We first found him as a pup, lost and starving in a ditch by our house. He was tiny, fitting perfectly in the palm of my hand, this little black and white ball of fluff. His eyes met mine when I first picked him up, full of depth and sorrow. I had to take him home.

Our 5-year-old daughter Ava took him in her arms and refused to let him go. She named him Fenrir, after a wolf she read about in a book on Scandinavian folktales. Apt, since we had lived in Scandinavia all her life.

For most of his puppyhood, Fenrir slept beside Ava. When he grew larger, he slept by her feet, and later, on the ground next to her bed when he could no longer fit on it. She always dropped her hand over the side to touch his fur. She told me it comforted her.

Fenrir grew fast. By year's end, he was fully grown, handsome and dignified with a coat sleek and black as onyx. All his baby white fur was gone, but for a small patch on his chest.

The vet declared that he must be part-wolf for his size and wolven face. But Fenrir had the good nature of a golden retriever and was gentler than a kitten, especially with Ava whom he now towered over. He loved her with all his heart and followed her everywhere.

He never did stop growing, however. Soon, he was the size of a horse. The vet could not explain that.

We built him his own barn in the backyard and took him to the forest for long walks.

In another year, he was the size of a bus and could no longer comfortably fit in our small yard. We moved him to a grassy clearing next to the forest. There was a pond which housed a family of ducks and an old grumpy snapping turtle he surprisingly befriended for company.

Ava visited him daily. Often, I would find them in the open plain near the heart of the forest, a tiny little girl lying peacefully against a bus-sized black wolf, singing him her favorite songs.

He was the size of our house when the accident happened: a drunk driver lost control of his car and smashed into Ava, standing on the curb.

My little girl, sweeter than the Sun, gone in an instant. I held her till they pried her from me, promising they would bring her home after their investigations were done. But too late, she was already gone.

Fenrir was frantic when she hadn't visited in days, howling every night with a roar that shook the ground, until the day we carried her and placed her beside him.

Between our tear-drenched faces and her unmoving form, he understood, very gently nuzzling her and bowing his head before we placed her in the ground.

We buried her in their favorite place by the forest and marked her grave with a young bamboo sapling.

She once told me that the bamboo was a miracle plant. It provided food, water, shelter, and weaponry. Everything one needed to survive a disaster.

So we chose it for her. A final gesture to our beloved girl. We could not imagine how we would carry on without her.

Fenrir watched helplessly, his window-sized eyes damp with tears, creating large pools as they fell into the grass. He brought the rain with his grief.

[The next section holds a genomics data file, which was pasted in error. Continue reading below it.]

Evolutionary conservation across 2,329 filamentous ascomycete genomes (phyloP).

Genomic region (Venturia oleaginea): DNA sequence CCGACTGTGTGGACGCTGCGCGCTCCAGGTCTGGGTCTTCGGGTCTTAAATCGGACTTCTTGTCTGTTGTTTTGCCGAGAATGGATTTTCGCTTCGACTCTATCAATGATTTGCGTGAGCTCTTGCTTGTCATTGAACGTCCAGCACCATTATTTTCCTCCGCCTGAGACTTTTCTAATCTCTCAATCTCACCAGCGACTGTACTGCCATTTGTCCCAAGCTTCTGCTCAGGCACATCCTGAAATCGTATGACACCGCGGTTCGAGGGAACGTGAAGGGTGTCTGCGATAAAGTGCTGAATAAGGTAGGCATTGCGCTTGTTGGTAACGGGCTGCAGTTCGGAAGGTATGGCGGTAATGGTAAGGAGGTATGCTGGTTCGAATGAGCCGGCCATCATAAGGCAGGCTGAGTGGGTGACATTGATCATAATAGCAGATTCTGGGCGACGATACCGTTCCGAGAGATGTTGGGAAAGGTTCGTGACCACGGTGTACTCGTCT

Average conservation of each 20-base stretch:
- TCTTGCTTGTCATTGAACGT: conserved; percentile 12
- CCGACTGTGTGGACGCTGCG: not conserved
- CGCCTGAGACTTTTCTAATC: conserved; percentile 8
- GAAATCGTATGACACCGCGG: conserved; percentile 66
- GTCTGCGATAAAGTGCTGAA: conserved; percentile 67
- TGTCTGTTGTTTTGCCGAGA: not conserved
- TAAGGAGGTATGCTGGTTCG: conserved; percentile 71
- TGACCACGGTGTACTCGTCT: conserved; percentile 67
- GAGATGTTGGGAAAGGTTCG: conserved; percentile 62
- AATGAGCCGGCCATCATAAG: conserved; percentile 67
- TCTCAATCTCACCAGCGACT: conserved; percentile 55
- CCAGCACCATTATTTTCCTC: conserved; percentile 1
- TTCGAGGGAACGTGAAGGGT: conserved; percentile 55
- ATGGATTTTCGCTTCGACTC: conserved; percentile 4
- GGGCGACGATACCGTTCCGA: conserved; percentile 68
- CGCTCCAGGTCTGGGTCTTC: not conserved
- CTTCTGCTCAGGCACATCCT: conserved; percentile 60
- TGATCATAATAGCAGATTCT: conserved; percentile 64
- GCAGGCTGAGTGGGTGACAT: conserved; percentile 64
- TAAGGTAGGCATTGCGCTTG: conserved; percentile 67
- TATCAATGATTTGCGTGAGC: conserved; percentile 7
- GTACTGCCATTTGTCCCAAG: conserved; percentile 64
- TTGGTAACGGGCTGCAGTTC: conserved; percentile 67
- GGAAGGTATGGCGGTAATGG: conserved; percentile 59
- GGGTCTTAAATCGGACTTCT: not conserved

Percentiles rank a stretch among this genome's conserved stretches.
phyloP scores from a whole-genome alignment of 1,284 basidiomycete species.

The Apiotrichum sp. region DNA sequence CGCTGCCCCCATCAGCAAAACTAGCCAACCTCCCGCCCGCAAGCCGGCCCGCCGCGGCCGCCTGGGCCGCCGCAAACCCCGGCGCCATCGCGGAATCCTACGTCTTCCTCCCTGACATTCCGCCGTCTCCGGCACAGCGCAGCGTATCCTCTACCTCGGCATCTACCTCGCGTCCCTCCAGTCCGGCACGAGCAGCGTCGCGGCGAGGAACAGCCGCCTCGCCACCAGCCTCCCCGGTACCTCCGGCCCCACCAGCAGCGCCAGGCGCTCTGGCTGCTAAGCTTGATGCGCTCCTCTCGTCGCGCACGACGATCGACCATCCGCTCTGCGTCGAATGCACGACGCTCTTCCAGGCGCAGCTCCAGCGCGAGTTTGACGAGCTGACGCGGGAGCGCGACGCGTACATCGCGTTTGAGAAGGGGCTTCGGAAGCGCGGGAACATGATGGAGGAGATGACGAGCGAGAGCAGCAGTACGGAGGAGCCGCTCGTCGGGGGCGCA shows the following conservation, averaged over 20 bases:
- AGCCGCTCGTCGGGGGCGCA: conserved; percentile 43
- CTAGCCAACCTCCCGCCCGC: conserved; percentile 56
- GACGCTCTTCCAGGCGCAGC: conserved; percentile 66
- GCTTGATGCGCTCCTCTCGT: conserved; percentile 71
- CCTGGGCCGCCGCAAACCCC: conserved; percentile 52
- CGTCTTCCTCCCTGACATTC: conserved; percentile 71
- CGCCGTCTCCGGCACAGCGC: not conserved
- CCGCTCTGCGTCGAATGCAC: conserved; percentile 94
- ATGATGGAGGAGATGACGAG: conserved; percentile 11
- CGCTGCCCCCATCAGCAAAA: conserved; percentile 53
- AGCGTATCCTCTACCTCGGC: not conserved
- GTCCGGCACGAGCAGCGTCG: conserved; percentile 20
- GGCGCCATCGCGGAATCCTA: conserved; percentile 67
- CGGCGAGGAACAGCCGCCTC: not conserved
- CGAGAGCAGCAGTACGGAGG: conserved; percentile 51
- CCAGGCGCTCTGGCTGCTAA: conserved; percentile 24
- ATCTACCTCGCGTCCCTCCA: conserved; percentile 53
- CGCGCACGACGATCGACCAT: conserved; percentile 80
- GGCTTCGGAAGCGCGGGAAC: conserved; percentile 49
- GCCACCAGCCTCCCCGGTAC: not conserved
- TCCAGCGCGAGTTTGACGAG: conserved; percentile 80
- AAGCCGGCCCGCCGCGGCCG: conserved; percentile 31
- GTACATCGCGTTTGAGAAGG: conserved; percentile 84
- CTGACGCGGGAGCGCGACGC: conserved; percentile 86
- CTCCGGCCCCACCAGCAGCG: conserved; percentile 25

He stayed with her for a year. The vegetation around him disappeared as he grazed. He grew to the size of a football field.

The bamboo around her grave sprung new saplings and grew so tall, the branches seemed to graze the sky.

We would find him lying listlessly beside her grave, staring into space. He would nuzzle us gently then return to his tearful gazing. Ava's death created a hole in his heart he could never mend. He loved her as much as we did. Perhaps even more.

One day, he consumed the forest bare, and vanished without a trace. No track marks. No evidence he was ever there. Where trees once stood, now lay an expanse of barren land.

I should have suspected when we last visited. He nuzzled us for a long time and bowed before settling down for the night. It was his way of saying farewell.

For in the morning, the world was gone, except for our cottage and the plot of grass where Ava was buried.

We trekked out as far as we could, searching for anything at all that remained, but found nothing but sand. Finally, we returned home, weak and starving, and resigned.


Often, we peered out into the sandy wastelands just beyond our garden to see if we could find him. But we never saw him again nor did he ever visit Ava's grave just half a mile north from our backyard. That small patch of grass thick with bamboo amidst the pale dead desert. Perhaps he too was gone now, as she was, as was the world.

We spent evenings on the porch, watching the sun set, wondering if there was anyone out there and if we should go and look again. But we had everything we needed here, and each other. And soon, another child. And another.

When Tyr was 5 and Freya was 2, I picked up a book from Ava's shelf to read to them. It was simply titled, "Scandinavian Folktales".

A picture of Fenrir was on the inside cover, along with the inscription, "Monstrous Wolf Destined To Devour The World."